4. How do they show sounds?
    5. How do they show characters' feelings about what is happening?
    6. How do they show the story has ended?

  2. How do they try to make the story interesting for readers?
Students were then expected to work on their presentation in inquiry time supported by peers and teachers, with opportunities for them to familiarise themselves with relevant computer programs for constructing a comic strip.


The findings of the study are presented as two emerging themes to the research questions.

The self-regulatory capacities used by students to engage with English tasks

Nine of the 11 participant students (with the exceptions of Alice and Albert) demonstrated various strong self-regulatory strategies in engaging with the English lessons and subsequent inquiry work to complete tasks. As presented in the findings below (Table 1) based on student interviews and classroom observations after the plotline lesson, this group of 5 students saw value in the plotline strategy for summarising an extended text, were willing to apply the strategy to their inquiry task, had developed personal insights about their own learning, and were willing to take responsibility for their learning, but also seek help from others to achieve their own goals. They were able to use the Inquiry time to extend their understanding, learn through interactions with teachers and peers, as well as manage their independent time effectively.

Table 1: Students' self-regulation of learning in English: Plotlines

Motivation, engagementSelf-assessment, reflection, organisation, on-task behavioursUse of domain knowledgeSelf-reliance, guidance,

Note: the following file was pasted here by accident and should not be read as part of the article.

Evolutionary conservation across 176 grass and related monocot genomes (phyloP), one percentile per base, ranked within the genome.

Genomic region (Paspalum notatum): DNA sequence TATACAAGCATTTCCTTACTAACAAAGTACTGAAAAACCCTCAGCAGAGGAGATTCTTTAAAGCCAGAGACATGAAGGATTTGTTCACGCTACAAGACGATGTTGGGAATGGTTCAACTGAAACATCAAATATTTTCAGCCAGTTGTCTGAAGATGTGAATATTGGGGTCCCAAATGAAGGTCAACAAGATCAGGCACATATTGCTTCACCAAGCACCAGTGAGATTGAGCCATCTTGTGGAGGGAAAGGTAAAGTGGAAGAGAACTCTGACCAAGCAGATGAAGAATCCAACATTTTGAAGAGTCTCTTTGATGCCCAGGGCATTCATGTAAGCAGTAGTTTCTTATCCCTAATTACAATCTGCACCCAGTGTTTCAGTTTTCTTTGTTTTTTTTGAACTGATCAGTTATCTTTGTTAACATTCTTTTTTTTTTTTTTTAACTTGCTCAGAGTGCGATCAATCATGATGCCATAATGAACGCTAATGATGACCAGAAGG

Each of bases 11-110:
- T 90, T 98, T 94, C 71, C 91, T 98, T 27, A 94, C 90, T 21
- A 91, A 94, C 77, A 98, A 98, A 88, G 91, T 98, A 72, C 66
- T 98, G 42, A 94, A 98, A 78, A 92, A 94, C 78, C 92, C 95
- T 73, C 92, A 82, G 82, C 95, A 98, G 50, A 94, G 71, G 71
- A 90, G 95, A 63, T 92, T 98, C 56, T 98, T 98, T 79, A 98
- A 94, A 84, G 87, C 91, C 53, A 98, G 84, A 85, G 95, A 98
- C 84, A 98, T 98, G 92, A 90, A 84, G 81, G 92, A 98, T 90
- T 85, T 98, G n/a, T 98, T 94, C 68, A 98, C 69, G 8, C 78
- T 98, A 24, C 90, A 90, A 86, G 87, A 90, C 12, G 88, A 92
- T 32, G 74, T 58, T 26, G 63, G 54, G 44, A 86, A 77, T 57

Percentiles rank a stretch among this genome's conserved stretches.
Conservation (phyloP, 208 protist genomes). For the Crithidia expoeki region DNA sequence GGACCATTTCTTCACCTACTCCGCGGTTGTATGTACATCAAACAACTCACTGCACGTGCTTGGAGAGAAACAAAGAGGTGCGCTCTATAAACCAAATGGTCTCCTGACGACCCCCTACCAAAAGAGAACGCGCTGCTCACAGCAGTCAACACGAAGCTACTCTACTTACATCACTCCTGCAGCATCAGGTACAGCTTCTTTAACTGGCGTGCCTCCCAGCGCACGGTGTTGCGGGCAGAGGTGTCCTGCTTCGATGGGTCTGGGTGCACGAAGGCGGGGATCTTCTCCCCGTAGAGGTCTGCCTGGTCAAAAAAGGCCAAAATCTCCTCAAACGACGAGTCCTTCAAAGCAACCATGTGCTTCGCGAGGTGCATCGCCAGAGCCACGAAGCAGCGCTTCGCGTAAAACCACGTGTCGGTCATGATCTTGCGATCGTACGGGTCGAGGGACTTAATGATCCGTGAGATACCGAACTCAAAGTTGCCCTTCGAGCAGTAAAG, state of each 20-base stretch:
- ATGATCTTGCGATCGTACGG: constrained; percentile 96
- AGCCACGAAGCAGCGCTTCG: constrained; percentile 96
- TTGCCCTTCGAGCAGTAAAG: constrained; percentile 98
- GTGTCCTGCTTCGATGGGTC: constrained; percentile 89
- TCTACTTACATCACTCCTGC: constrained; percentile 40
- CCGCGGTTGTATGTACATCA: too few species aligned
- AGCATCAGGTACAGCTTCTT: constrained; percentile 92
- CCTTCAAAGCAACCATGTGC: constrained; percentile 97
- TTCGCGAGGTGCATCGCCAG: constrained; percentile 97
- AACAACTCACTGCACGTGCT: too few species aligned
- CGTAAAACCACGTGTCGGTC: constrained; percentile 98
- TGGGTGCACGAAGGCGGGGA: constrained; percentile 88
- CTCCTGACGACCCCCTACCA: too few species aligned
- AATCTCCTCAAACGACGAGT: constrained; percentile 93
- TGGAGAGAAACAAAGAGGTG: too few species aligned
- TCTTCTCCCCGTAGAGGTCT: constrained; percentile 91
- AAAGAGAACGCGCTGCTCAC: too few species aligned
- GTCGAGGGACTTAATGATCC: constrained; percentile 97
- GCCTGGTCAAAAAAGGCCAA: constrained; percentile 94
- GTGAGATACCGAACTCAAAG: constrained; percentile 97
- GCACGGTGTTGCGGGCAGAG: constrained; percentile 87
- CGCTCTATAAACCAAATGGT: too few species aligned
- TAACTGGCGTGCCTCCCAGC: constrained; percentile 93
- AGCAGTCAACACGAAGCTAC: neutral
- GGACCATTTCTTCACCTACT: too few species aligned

support from others
Final review
of work
Influence of
learning community (LC)
Valued novel plotline strategy
(Jody, Kate, Andrew, John)

Enjoyed method of summarising
(Jody, Kate, Andrew, John)
Aware of weaker areas, able to do extra classes and improve through extra classes and more homework
(Andrew, John)

Some initial organisational challenges but appreciated having responsibility and choice (Kate)

Aware of effort required practice persistence, extra work at home. Experienced confidence, participation, respect in LC (Sarah)

Enjoyed choice in learning (Jody, John)

Claimed effort, perseverance, participation required to make progress
Prepared to utilise plotline in future learning
(Jody, Kate, Andrew, John)

Understood project basics
Avoided distraction by solo work

Valued support from friends

Learnt about time management and work skills. Aware of areas that needed extra classes, or homework. Effort was rewarding. Appreciated support from teachers. Friends were supportive and cooperative with projects and timetable selection. Understood and valued role of home group adviser. Appreciated seeing talents of other peers. Confident seeking help from teachers.
Saw relevance of goal setting with future career goals

Aware of his disengagement in previous year. Aware of more personal responsibility in Inquiry. Reward from effort, pride in new skill of public presentation.

Aware of improvement and finishing work.
Safety in LC to express opinions, not pressured by peers to dumb down (in contrast to previous year). Appreciated seeing talents of other peers. Confident seeking help from teachers.

Liked increased involvement of friends in LC, allowed for more work, quieter, task oriented, less hostile. Would prefer advance knowledge of timetable.